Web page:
People should be able to easily access places
Rosemary Hill, who runs the project, has a video of a Cycling 4 All colleague, who has significant disabilities, trying and failing to ride his long tricycle through a set of metal gates at Rother Valley Country Park.
“It’s not right,” said Rosemary. “People should be able to easily access places.” The barriers at Rother Valley, like many more around South Yorkshire, were originally installed because planners feared illegal off road motorcyclists, or car drivers fly tipping, would try and get through. But that decision directly discriminates against people with wheelchairs, prams, mobility scooters and adapted trikes and bikes, she said.
Rosemary and colleagues met with Rotherham Council who are now trying to improve access to Rother Valley for people with larger than usual cycles and wheelchair users. And Senior Transport Planner at Sheffield Council, Paul Sullivan, is doing his best to get rid of these barriers in Sheffield too. One route from Rother Valley to the Manor had 20 barriers in the space of about 10km.
“So you’d have to get off your bike and get on again about every 500 metres,” he said, adding that he's currently about three quarters of the way though getting rid of the blockages on that route. One of the city’s least known walking and cycling travel routes is the Blackburn Valley, a flat tree lined trail that takes you from Ecclesfield, Shiregreen or Chapeltown to the Meadowhall travel hub.
But at the Meadowhall end (and at several access points in the middle) there are ‘K frame’ barriers which mean you can’t get through with anything other than a standard two wheeled bicycle. Cargo bikes for business deliveries can enter the route from north west Sheffield, but are barred at Meadowhall by the K frames. “Barriers. It’s in the name, isn’t it?” said Paul Sullivan. “Putting barriers in the way of people wanting to make journeys is discriminatory.”
He explained that A frames and K frame barriers on trails and travel routes were often put in years ago, theoretically to allow cyclists to get through, but prevent illegal motorcycling. But they never really worked, Paul said, because motorcyclists could always find another way onto the route if they really wanted to. Nowadays, he said, it’s recognised that a little targeted policing along with more people simply walking, wheeling or cycling on the trail is the best deterrent to anti social off road motorcycling, because no motor bike rider really wants to be weaving in and out of crowds of people.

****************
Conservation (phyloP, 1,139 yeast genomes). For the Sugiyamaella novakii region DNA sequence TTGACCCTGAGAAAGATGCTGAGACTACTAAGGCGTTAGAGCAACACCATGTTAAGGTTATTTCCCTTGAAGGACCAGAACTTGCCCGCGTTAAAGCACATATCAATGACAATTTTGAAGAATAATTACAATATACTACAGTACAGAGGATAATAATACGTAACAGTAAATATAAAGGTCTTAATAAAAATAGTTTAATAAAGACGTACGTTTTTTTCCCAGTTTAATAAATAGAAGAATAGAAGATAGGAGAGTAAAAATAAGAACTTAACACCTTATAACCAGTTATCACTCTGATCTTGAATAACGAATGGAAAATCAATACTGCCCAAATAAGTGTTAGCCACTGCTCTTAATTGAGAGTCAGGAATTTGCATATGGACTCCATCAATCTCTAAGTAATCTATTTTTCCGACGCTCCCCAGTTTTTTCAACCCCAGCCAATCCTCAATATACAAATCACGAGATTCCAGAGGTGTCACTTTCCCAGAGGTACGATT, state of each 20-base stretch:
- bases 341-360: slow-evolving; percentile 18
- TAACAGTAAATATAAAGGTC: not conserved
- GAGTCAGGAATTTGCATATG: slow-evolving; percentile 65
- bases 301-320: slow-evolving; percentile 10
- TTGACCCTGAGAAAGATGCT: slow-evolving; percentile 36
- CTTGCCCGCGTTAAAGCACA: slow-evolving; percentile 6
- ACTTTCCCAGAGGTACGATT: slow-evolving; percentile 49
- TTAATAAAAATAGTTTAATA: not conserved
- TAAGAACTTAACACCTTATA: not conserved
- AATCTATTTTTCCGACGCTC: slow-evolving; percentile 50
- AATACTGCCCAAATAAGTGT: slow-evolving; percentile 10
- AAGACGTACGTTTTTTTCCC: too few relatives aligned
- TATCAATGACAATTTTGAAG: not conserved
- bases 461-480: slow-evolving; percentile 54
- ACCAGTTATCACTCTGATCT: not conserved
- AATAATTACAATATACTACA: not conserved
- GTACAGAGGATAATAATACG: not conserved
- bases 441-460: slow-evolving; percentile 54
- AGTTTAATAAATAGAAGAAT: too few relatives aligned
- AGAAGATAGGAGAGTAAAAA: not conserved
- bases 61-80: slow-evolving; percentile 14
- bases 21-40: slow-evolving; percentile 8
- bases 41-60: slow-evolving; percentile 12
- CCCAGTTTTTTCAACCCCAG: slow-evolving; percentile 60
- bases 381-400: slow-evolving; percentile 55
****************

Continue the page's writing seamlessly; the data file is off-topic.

Rosemary Hill says new bikes and trikes with motors can be built to suit people with all kinds of disabilities. One of her friends tries to ride a mobility scooter to take part in the cycling sessions at Hillsborough, but because of barriers on his off road route, the journey takes him half an hour longer than it should do, and along busier roads. “So that’s frustrating and also dangerous,” Rosemary says. “It means he’s not as independent as he could be, so that’s discrimination.”
Paul Sullivan wants to get rid of most of these barriers in Sheffield, when funding allows, and after discussions with local councillors and community groups has removed or adjusted 19 so far. Funding from sustainable transport charity Sustrans will help remove most of the Blackburn Valley route barriers soon, and Paul also hopes there’ll be removals at Stradbroke, Richmond and possibly Shirebrook before too long, along with more discussion about the bridleway barrier near Forge Dam.
He adds that if you encounter a barrier to independent travel, you can contact his team at: [email protected]